Conventional reality is the way we normally experience reality, and it varies person-by-person based on our education and culture and biases.

The electromagnetic forces underlying all physical phenomena have no inherent color, visual form, sound, taste, tactility, or scent. These sensory experiences are psychological phenomena that create the attractive illusions within our minds of the color red, middle C, the taste of honey, or the touch and scent our lover’s skin.

According to science, physical reality is made only of invisible vibrating energy and particles within the vastness of empty space. Our psychological reality of sensory qualities and our strong reactions of craving some and being repelled by others are subjective illusions. This isn’t a new idea even to Western science. We’ve understood this on a scientific level for centuries.

Over the years I’ve saved quotes from famous scientists that support this illusory nature of conventional reality. As Westerners began to scientifically understand the underpinnings of reality in the 17th Century, geniuses like Newton, Galileo, and Descartes all came to realize reality’s illusory nature, coming to understand that things exist quite differently than they appear to us in everyday life. Sir Isaac Newton wrote in the 17th century:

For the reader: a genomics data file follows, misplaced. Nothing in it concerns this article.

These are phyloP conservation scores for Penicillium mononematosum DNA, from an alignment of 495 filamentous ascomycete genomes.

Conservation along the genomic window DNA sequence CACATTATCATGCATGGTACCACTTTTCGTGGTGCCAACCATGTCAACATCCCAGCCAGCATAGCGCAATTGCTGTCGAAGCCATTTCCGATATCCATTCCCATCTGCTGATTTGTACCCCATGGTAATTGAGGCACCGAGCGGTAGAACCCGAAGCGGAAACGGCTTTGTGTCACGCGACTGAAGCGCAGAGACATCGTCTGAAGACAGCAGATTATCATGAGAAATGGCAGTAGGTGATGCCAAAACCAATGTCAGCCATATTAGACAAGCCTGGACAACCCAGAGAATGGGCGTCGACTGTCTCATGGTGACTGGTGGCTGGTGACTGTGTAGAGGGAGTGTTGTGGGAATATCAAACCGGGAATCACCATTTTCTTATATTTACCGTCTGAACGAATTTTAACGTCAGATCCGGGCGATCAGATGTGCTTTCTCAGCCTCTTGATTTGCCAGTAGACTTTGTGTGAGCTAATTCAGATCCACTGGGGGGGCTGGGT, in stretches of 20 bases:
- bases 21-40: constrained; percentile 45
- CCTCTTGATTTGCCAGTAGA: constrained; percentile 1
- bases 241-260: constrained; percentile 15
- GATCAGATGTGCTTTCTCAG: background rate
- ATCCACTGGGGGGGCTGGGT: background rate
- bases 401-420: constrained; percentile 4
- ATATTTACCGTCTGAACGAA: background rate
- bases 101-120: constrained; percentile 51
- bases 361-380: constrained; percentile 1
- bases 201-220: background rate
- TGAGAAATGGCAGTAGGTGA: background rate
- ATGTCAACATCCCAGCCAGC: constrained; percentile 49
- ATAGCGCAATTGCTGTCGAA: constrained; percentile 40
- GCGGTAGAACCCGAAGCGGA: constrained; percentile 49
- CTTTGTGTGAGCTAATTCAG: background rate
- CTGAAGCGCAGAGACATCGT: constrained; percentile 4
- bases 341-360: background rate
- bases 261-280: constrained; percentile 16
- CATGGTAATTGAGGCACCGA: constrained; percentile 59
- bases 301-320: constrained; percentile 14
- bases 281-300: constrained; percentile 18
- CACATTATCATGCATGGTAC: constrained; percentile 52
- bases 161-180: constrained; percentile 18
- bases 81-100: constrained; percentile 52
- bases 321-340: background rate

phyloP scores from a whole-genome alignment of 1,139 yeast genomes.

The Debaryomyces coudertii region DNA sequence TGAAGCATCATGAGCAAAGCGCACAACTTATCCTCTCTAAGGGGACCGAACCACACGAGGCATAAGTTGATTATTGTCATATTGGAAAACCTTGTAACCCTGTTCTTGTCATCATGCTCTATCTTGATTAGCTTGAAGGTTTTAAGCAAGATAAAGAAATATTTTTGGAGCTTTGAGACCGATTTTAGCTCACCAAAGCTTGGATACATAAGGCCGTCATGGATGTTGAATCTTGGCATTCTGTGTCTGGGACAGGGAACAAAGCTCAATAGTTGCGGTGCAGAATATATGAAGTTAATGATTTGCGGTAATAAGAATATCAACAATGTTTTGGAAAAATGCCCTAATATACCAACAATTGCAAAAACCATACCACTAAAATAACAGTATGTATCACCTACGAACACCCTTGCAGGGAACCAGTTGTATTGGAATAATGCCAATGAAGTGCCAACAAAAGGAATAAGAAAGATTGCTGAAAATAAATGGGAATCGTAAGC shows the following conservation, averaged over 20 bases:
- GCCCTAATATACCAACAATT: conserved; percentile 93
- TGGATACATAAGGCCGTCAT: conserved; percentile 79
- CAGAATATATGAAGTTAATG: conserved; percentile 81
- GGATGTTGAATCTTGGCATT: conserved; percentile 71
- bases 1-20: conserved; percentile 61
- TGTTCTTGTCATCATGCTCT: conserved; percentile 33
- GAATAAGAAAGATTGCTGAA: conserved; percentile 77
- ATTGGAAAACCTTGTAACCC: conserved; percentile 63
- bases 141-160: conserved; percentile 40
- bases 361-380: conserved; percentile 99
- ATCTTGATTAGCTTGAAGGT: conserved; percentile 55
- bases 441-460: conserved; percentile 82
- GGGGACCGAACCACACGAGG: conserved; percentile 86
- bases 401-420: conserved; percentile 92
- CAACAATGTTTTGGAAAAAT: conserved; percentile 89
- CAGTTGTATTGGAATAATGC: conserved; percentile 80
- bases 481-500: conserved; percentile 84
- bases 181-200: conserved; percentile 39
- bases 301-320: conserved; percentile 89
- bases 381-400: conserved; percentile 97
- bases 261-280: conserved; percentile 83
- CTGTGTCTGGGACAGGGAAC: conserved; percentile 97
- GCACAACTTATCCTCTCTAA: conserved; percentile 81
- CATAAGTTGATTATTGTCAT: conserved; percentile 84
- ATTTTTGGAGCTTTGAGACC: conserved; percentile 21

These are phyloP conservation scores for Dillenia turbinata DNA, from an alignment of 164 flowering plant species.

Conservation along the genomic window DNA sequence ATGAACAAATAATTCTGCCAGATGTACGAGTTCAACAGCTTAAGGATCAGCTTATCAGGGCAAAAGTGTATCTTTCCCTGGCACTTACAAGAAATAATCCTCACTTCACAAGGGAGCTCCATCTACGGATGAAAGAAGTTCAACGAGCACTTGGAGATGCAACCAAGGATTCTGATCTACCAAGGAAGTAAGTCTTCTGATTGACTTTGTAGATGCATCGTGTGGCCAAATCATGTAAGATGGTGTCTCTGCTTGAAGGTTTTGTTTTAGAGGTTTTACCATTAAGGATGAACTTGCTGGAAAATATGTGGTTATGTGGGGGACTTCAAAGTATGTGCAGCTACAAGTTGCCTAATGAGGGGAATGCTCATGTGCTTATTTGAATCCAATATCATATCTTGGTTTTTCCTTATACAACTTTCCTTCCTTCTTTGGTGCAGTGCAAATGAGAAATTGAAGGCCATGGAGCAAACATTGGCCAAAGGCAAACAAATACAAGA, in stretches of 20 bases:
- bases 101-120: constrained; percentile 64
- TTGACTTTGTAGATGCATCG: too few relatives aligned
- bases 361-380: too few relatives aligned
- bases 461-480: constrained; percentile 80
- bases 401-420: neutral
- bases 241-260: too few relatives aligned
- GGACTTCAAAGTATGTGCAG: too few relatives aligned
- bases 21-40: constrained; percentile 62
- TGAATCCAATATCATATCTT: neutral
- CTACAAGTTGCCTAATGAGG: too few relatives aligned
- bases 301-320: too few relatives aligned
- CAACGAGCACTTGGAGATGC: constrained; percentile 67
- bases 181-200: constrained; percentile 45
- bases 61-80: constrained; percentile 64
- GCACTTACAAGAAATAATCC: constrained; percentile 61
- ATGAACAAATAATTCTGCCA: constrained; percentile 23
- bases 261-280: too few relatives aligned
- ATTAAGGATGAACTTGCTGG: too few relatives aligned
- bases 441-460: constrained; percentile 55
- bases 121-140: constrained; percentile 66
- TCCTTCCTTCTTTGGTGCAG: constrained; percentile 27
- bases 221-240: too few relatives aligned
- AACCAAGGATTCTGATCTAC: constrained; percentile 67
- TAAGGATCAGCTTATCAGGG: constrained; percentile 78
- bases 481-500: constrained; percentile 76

…if at any time I speak of Light and Rays as coloured or endued with Colours, I would be understood to speak not philosophically and properly, but grossly. For the Rays to speak properly are not coloured. In them there is nothing else than a certain Power and Disposition to stir up a Sensation of this or that Colour. For as Sound in a Bell or musical String, or other sounding Body, is nothing but a trembling Motion, and in the Air nothing but that Motion propagated from the Object, and in the Sensorium ’tis a Sense of that Motion under the Form of Sound; so Colours in the Object are nothing but a Disposition to reflect this or that sort of Rays more copiously than the rest; in the Rays they are nothing but their Dispositions to propagate this or that Motion into the Sensorium, and in the Sensorium they are Sensations of those Motions under the Forms of Colours.